Should I Continue Farming?

by:  Chris Zoller, Extension Educator, ANR- Tuscarawas County

 It’s no secret that all of agriculture is suffering from years of low commodity prices and rising input costs. The economic struggles have affected you financially and physically. You’ve looked at the numbers, met with advisors, and talked to family.   The thought of selling part or your entire farm brings with it added worry and concern. What can you do?

Find someone you trust and with whom you feel comfortable discussing your situation. This person may not have many answers to your questions, but they can listen to your frustrations and worries. They may be able to help you sort through the confusion and develop a course of action. Think of your situation as a picture – a set of eyes looking at the picture from the outside may see things you can’t because you are caught up in the picture.

Understand that you are not alone. Nearly every farm and farm family is in a similar situation. Don’t live in the past or dwell on what could or should have been done. Take control of the situation and develop a plan for managing the things you are able to control.

Assessment

Evaluate your financial position by meeting with your lender to discuss options for restructuring debt. Can you extend the repayment terms to provide more cash flow? Contact your Extension Educator about completing a FINPACK analysis (https://farmprofitability.osu.edu/).

What are your Specific, Measurable, Attainable, Rewarding, and Timed (SMART) goals? How are your goals similar and different from those of family and/or business partners?

Develop a list of your education, experiences, and skills. How can you use these in another career? What career opportunities fit you best?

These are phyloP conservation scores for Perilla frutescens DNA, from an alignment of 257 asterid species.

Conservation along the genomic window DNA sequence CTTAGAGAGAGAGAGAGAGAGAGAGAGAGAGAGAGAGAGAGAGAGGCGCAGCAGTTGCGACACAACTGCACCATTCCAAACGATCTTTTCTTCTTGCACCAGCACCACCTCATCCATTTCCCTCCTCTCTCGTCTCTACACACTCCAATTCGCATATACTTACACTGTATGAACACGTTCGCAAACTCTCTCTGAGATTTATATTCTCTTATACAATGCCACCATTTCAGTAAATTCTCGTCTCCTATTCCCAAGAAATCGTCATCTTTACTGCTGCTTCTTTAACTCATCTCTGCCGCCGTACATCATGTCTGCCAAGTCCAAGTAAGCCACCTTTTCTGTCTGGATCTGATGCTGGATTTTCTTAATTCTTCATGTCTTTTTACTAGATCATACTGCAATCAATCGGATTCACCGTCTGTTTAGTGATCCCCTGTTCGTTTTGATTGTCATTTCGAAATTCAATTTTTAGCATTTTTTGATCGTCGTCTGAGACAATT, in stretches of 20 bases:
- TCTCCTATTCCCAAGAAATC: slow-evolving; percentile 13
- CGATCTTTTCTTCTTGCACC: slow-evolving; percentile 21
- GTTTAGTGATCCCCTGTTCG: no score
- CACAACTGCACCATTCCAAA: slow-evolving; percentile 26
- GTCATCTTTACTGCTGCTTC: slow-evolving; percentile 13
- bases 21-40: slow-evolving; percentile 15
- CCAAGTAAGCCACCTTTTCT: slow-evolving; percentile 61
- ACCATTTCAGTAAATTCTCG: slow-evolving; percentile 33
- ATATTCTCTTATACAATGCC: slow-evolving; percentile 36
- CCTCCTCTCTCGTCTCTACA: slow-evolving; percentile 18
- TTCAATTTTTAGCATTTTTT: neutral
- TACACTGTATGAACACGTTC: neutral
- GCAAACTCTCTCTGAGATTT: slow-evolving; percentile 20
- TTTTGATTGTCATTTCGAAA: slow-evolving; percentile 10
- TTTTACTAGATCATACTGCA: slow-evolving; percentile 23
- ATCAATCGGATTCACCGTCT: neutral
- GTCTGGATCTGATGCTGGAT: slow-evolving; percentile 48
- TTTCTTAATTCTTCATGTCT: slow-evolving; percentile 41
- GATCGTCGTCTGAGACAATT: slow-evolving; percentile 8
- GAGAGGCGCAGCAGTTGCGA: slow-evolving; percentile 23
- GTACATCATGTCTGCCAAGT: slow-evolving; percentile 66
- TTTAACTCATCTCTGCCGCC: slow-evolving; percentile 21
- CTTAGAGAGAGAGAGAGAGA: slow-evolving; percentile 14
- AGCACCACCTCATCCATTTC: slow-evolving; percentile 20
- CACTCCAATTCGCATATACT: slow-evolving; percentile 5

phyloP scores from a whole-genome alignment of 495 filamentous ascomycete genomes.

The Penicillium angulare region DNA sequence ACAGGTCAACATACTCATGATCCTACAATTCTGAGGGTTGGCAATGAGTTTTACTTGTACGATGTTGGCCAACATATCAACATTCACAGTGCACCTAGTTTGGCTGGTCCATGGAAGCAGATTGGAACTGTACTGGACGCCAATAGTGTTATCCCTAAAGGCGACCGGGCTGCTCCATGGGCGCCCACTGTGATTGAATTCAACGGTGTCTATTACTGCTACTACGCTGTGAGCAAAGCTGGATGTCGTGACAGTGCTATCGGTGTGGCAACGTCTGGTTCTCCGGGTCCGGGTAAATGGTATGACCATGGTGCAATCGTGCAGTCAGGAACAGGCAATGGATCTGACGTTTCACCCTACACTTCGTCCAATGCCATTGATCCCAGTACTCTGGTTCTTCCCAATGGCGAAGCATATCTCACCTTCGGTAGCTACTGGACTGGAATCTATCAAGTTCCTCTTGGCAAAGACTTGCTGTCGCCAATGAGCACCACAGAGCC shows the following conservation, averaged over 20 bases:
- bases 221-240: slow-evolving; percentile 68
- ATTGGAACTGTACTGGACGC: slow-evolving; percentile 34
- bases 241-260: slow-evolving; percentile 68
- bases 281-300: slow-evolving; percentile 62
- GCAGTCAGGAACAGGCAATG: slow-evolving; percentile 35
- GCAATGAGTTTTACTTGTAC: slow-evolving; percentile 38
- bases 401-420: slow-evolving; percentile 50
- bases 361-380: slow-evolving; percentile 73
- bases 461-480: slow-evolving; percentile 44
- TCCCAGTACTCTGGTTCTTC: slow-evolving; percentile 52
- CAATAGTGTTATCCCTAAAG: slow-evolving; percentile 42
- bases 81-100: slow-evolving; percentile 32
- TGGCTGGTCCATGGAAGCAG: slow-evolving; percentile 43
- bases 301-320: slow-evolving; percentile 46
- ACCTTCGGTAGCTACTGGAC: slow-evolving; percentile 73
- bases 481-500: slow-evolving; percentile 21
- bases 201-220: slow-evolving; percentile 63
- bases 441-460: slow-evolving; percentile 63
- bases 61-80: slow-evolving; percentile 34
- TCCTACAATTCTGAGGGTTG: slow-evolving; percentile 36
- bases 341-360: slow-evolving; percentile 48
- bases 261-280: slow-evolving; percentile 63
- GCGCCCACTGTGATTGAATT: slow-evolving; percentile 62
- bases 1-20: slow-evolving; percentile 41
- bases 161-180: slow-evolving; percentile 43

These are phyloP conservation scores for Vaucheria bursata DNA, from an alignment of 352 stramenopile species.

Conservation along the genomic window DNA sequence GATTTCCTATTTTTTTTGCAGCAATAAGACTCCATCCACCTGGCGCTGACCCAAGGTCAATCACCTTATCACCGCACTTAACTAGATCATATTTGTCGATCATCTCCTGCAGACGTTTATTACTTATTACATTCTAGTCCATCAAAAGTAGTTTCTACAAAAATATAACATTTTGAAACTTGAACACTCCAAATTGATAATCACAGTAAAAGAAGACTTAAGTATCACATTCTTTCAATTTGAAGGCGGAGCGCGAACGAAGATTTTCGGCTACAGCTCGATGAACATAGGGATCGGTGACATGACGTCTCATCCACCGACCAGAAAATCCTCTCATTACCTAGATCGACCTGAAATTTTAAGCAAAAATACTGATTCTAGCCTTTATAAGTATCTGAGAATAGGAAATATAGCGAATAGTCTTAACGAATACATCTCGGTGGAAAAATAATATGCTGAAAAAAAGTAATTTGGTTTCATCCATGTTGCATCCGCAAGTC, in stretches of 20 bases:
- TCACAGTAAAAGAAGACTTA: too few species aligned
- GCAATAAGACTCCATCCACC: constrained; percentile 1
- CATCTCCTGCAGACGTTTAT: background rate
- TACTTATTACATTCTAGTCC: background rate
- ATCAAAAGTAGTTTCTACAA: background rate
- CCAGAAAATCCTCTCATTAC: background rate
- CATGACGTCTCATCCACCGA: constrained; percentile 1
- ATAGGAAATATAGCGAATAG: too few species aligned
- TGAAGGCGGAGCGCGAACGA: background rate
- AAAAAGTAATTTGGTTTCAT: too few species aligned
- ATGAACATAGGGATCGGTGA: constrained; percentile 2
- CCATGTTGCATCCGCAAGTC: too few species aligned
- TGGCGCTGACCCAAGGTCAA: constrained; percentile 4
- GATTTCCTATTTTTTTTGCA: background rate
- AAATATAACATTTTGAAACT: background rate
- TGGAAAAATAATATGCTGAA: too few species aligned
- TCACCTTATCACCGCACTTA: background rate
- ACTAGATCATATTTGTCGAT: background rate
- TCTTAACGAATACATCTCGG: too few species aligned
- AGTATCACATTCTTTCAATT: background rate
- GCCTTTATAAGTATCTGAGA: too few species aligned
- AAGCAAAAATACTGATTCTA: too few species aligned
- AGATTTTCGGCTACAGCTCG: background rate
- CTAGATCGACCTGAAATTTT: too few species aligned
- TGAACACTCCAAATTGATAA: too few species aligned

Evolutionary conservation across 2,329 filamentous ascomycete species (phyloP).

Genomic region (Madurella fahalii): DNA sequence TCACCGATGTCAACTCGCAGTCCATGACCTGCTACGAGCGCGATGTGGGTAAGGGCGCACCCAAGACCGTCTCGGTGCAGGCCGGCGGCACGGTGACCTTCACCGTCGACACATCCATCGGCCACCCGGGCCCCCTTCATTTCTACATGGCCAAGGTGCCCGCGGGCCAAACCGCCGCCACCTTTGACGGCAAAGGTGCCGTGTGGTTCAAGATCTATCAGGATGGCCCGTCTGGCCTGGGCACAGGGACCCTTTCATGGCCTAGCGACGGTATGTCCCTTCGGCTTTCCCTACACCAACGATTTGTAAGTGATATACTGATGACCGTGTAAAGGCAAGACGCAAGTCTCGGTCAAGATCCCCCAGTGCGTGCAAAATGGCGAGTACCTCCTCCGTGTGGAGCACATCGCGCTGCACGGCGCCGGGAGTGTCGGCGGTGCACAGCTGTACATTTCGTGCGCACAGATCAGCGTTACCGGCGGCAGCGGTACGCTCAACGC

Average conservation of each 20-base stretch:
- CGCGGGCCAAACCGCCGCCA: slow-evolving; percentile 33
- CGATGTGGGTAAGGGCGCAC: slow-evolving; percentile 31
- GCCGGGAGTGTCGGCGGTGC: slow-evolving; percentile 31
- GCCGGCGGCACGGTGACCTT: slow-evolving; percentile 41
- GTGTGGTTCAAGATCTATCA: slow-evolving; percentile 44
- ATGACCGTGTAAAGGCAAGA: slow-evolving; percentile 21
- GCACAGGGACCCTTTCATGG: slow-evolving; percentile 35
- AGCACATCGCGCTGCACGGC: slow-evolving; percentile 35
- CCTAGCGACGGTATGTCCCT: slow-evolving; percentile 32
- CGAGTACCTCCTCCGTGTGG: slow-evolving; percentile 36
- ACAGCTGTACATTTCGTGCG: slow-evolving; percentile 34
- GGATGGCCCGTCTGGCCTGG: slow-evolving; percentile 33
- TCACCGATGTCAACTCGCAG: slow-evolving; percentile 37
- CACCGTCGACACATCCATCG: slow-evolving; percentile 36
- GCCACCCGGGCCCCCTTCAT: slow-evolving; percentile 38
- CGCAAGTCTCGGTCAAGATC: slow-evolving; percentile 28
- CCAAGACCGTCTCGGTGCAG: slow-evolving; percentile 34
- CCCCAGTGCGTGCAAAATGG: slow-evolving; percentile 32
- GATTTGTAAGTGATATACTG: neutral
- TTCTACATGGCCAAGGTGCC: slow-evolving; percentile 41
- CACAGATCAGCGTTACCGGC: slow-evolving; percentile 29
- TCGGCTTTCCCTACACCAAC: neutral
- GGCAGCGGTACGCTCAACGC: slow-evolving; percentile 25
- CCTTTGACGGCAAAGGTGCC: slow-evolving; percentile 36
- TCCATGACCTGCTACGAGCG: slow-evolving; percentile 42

Evaluation

If you come to the decision that selling all or part of your farm is the best option, there are several items to address. Begin with a balance sheet and other financial information to understand your present financial situation. Doing so will help you decide how much money (and approximate number of assets) you must sell. You may want to meet with an appraiser, auctioneer, or real estate professional for help determining the expected value of assets.

Professionals

Your attorney can answer questions and advise you about legal considerations related to a sale. An accountant will help minimize your tax liability and give an estimate of what you may expect to pay in taxes.

Help is Available

There are people and agencies/organizations that can help with the transition and the emotions that come with the sale. Clergy, licensed counselors, and medical professionals can help you cope. Other sources of help include:

Ohio State University Extension (extension.osu.edu)

National Suicide Prevention (1-800-273-8255)

National Alliance for Mental Illness (1-800-950-6264)

Ohio Workforce Training (ohio.gov/working/training)

Ohio Job & Family Services, Office of Workforce Development (jfs.ohio.gov/owd)

Additional Information

Coming to the decision to sell all or a part of your farm is not an easy decision. Find someone with good listening skills. Talk to professionals, reach out for help, get answers, and make the best possible decisions. More information about this subject is available at https://ohioline.osu.edu/factsheet/anr-71.

 

Suggestions for Managing Stress

by: Chris Zoller, Extension Educator, Agriculture & Natural Resources

You have faced several years of poor commodity prices, depressed milk prices, increased input costs, and wet weather. You have looked for areas to reduce costs, evaluated options, implemented changes…and the financial stress continues to take a toll on your physical and mental health. What can you do?

Mindset

According to the Michigan State University Extension publication “How to Create a Productive Mindset,”…The mind has 70,000 thoughts per day…that’s 70,000 opportunities. The brain is about two percent of your body weight – but uses 20 percent of your energy. Eighty percent of repetitive thoughts are negative, but don’t have to be.

In addition to the Michigan State University Extension publication mentioned earlier, Iowa State University Extension Dairy Specialists Dr. Fred Hall and Dr. Larry Tranel provide the following suggestions for coping with stress:

  • Self-Talk – remind yourself that you have been through difficult times before and will do so again.
  • Choose words like “calm”, “capable”, and “controlled” to maintain a positive mindset.
  • Use deep breathing – do this five times and release slowly.
  • Accept the situation and focus on solutions instead of focusing on the problem.